Too often, developers drill into the sea of data related to a software system manually armed with only rudimentary techniques and tool support. This approach does not scale for understanding larger pieces and it should not perpetuate. Software is not text. Software is data. And software is more than code, too. Configuration, logs, data are part of it as well. Once you see it like that, you will want tools to deal with it. In this talk, we show live examples of how engineering decisions can be made quickly by building custom analysis tools.
Target Audience: Engineers, Managers
Prerequisites: Technical experience with at least one larger project
You will learn:
The main goal of this talk is to show a different and practical facet of how understanding software systems can look like.
Developers are data scientists. Or at least, they should be.
50 % of the development time is typically spent on figuring out the system in order to figure out what to do next. In other words, software engineering is primarily a decision making business. Add to that the fact that often systems contain millions of lines of code and even more data, and you get an environment in which decisions have to be made quickly about lots of ever moving data.
Yet, too often, developers drill into the sea of data manually with only rudimentary tool support. Yes, rudimentary. The syntax highlighting and basic code navigation are nice, but they only count when looking into fine details. This approach does not scale for understanding larger pieces and it should not perpetuate.
This might sound as if it is not for everyone, but consider this: when a developer sets out to figure out something in a database with million rows, she will write a query first; yet, when the same developer sets out to figure out something in a system with a million lines of code, she will start reading. Why are these similar problems approached so differently: one time tool-based and one time through manual inspection? And if reading is such a great tool, why do we even consider queries at all? The root problem does not come from the basic skills. They exist already. The main problem is the perception of what software engineering is, and of what engineering tools should be made of.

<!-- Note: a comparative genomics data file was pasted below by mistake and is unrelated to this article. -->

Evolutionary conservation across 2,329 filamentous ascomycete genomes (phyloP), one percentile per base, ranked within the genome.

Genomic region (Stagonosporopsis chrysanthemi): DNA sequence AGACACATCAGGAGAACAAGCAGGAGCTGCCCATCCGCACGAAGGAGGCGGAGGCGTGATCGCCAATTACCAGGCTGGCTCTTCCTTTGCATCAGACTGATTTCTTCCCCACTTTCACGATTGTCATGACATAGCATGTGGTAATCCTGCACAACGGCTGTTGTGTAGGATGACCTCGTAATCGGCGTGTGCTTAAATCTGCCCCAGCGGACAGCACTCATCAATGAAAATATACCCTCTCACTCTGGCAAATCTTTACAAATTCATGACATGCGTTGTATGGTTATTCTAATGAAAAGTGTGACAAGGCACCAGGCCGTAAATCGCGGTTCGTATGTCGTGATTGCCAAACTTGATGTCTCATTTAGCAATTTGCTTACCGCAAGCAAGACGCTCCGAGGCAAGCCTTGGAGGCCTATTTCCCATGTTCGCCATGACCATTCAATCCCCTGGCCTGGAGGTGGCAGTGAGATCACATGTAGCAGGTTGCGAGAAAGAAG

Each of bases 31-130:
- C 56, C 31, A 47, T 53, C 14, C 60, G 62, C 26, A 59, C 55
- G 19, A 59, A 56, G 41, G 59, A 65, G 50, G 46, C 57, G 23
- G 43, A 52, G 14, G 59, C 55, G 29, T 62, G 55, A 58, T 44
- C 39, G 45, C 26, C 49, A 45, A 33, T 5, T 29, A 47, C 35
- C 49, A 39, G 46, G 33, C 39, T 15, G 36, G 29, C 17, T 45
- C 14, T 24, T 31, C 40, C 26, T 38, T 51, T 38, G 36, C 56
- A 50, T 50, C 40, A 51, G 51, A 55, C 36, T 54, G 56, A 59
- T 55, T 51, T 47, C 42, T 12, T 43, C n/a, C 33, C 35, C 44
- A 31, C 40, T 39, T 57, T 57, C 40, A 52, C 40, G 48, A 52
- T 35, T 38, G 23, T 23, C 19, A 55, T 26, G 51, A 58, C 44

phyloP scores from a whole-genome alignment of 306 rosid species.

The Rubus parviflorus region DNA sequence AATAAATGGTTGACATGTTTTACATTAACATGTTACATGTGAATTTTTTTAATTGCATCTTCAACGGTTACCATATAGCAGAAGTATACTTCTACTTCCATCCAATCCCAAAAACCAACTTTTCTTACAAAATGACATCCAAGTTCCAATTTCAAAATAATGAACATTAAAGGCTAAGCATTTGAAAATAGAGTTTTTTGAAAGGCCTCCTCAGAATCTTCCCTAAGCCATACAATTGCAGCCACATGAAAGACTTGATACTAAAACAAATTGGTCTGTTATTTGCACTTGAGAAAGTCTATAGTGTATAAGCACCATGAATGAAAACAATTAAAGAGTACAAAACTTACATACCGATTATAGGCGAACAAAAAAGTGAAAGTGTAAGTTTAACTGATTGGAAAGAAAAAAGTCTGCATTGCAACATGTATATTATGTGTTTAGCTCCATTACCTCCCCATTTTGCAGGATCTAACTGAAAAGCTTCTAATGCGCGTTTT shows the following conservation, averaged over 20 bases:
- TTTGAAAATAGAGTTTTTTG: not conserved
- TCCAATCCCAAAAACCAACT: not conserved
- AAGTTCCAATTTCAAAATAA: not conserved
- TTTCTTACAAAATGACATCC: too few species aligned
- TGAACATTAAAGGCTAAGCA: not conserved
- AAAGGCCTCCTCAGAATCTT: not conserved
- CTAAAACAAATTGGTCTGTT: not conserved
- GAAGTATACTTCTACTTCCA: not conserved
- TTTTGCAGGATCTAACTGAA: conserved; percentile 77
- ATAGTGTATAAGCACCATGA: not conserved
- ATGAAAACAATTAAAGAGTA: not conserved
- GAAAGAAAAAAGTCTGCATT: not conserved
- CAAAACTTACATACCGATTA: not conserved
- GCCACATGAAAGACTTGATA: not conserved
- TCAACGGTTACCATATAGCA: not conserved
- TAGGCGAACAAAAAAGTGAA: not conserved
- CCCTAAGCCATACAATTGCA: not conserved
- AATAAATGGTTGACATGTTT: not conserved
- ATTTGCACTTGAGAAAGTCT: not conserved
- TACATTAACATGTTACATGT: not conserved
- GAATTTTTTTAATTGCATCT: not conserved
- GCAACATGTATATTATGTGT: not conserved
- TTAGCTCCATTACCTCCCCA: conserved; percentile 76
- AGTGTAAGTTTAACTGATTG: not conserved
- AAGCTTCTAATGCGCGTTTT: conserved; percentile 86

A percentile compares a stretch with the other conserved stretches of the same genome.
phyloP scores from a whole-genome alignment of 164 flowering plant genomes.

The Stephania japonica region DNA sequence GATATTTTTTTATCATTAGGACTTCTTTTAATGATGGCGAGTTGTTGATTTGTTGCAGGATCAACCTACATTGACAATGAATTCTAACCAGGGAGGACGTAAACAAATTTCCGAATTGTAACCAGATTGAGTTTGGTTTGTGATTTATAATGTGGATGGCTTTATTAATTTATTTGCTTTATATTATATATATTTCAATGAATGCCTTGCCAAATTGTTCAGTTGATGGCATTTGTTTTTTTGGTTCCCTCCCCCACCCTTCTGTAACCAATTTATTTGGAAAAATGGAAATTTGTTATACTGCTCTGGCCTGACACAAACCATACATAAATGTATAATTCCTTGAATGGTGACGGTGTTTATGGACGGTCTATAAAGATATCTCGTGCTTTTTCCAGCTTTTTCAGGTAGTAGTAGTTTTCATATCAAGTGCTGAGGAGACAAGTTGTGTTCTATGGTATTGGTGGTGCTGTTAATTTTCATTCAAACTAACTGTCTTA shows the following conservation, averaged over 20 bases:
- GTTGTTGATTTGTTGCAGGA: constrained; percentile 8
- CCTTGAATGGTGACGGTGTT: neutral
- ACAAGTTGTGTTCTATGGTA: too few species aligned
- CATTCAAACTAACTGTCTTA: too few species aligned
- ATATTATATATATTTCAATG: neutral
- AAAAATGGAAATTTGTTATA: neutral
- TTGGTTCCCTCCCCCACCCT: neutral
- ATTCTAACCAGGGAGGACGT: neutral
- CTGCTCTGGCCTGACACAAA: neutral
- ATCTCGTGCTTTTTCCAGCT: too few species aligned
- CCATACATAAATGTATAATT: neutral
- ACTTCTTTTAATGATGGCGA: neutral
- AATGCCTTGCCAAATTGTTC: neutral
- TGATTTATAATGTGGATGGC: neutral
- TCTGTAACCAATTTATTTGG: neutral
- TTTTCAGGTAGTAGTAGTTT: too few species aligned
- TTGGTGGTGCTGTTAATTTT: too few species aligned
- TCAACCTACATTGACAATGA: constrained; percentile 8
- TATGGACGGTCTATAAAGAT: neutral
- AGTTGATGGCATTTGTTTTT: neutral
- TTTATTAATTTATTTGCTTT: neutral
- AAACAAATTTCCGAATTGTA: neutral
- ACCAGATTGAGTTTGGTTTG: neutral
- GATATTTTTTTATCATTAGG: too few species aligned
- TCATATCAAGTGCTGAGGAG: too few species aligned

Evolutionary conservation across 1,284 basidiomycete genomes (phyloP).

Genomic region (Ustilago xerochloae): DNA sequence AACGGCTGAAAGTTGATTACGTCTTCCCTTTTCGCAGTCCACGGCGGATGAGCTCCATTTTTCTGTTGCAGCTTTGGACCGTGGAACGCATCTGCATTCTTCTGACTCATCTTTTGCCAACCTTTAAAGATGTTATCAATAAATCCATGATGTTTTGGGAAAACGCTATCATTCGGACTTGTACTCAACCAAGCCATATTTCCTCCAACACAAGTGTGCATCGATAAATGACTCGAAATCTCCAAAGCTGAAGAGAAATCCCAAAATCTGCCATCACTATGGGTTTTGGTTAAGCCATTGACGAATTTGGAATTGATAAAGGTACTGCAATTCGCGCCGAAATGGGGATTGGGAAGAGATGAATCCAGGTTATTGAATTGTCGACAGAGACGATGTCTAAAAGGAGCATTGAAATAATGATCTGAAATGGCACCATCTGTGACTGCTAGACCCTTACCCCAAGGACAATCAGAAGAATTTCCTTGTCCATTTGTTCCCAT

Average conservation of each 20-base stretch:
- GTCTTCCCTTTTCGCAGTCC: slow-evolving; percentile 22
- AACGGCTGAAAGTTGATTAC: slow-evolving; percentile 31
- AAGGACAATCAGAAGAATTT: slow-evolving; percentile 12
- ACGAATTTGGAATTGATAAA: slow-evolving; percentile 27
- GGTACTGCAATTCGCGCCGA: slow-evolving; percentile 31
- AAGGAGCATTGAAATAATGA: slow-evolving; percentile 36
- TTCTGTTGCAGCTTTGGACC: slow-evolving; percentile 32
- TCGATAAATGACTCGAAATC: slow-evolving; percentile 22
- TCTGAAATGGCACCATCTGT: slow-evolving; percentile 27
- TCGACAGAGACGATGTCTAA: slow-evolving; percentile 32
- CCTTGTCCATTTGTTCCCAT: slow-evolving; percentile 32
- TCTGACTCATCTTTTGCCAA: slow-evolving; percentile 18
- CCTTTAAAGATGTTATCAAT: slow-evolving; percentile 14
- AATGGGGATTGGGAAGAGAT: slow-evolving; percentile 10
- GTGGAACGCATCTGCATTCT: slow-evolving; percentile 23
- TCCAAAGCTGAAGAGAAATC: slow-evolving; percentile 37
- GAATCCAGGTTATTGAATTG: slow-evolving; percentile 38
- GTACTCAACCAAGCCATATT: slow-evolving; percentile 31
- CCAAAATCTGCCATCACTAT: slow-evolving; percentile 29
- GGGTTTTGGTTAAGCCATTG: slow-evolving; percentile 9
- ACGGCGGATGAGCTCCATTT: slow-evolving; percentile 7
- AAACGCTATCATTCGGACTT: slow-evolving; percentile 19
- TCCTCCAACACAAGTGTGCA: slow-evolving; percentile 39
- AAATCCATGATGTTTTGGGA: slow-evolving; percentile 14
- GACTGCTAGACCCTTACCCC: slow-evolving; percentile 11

In this talk, we show live examples of how software engineering decisions can be made quickly and accurately by building custom analysis tools that enable browsing, visualizing or measuring code and data. Once this door is open you will notice how software development changes. Dramatically.
One question still remains: How much of an investment is it necessary to get to the point in which building these tools is cost effective? To address this, all shown examples make use of the Moose analysis platform (http://moosetechnology.org) - a uniform and compact platform. This shows that assessment involves a small set of analysis skills that can be utilized in many different situations.